Australian woman shares success as a health food manufacturer

More than a decade ago, an Australian naturopath started hand-mixing cereals for clients who wanted healthy options that weren’t readily available in the market.

Without knowing it, Narelle Plapp had started her path to creating a muesli manufacturing business that would bring clients aboard from as far afield as China.
In the past 12 years, Plapp has owned two health food stores, founded the muesli brand Food for Health, and just 12 months ago she started a manufacturing business called Grain and Bake Co Australia.
Her businesses continue to flourish, but the getting there required a lot of determination and risk.
“I was living off the smell of an oily rag at the ripe old age of 24,” said Plapp.
“I started as a naturopath and had created some recipes for patients.”
The cereals Plapp made for clients had essential botanicals that are said to help aid in liver cleansing, as well as having other health benefits.
Twelve years ago, there were few options for people wanting a truly healthy cereal, she said. Plapp saw a gap in the market for muesli that was low in sugar and high in nutritional value.
“I took a leap of faith to do it on my own.”
That leap of faith has not only allowed her to succeed as a businesswoman, but it’s also given her the opportunity to mentor other women in the food industry.
Muesli manufacturing doesn’t stop at the bowl
Plapp’s success was recognised when she was nominated as a finalist in the 2018 Women in Industry awards, for the Excellence in Manufacturing and Mentor of the Year categories.
She is currently mentoring three people, with regular catch-ups every second month.
“Some are university students who want inspiration and one is someone that just started a business. I’m particularly passionate about women in business.”
She sees the importance in giving people support as she too has experienced working on her own to achieve business goals that can be daunting at times.
“It can be intimidating,” said Plapp.
She enjoys helping people succeed, while also learning from the people she is mentoring.
“When you’re talking to younger people it certainly gives you a different perspective. I like the challenge they put back on me,” said Plapp.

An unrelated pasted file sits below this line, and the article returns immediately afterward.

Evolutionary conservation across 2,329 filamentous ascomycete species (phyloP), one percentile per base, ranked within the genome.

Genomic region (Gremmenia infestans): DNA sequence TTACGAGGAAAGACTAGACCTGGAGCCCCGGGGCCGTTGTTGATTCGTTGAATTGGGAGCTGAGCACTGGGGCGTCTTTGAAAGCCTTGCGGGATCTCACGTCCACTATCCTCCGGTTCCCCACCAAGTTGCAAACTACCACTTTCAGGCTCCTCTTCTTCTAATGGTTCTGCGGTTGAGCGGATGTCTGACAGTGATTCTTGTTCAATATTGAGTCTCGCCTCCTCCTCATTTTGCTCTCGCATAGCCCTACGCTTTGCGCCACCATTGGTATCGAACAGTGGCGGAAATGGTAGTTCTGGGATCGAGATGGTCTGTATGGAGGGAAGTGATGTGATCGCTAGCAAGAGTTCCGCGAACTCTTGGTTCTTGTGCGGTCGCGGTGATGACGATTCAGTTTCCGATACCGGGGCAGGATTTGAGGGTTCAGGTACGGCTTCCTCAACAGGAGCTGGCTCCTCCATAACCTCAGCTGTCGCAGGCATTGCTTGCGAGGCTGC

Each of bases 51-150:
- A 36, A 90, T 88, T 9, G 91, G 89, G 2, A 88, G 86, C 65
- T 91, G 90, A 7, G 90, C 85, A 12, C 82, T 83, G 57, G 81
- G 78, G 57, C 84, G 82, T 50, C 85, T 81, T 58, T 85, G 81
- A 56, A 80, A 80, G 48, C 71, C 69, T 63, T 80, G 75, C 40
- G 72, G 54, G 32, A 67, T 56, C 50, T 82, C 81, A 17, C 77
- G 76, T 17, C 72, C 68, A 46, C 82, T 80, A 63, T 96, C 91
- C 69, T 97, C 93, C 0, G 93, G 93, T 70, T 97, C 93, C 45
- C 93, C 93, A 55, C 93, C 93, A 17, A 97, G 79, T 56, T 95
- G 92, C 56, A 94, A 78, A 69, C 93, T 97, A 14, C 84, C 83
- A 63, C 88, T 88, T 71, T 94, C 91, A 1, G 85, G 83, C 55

While mentoring is important to Plapp, she also supports people in other ways.
Wellbeing is more than eating nutritious foods
Coming back to work after having a child can be difficult, so she offers flexible working hours to staff, but this isn’t limited to women. Plapp, who has two children, believes all parents should also have the chance to spend as much time as possible with their families.
“If your child is in a school play you might as well get out and watch it and make it up another day. What I can do is support people through a journey through how you juggle that,” she said.
Within hours of having her children, Plapp was back on her laptop because work never stopped for her. But she understands the difficulty some parents face when trying to get back into a work routine. Accommodating employee’s needs is a must in her company.
With a focus on employee wellbeing, as well as the health of consumers, Plapp is making a name for herself in the health foods sector.
Grain and Bake, based in Melbourne, is a contractor manufacturing brand that has eight brands on board after just 12 months.
“We’ve certainly got a huge plan. We are already selling our Grain and Bake brand in China. We currently support our partner there,” said Plapp.
“It is certainly a long way from when I used to hand mix the muesli, however I am more passionate, driven and determined than ever before.”
Plapp works hard and encourages others to do so too by supporting them during their entrepreneurial journeys.
While it was hard work, she said it was still a labour of love.

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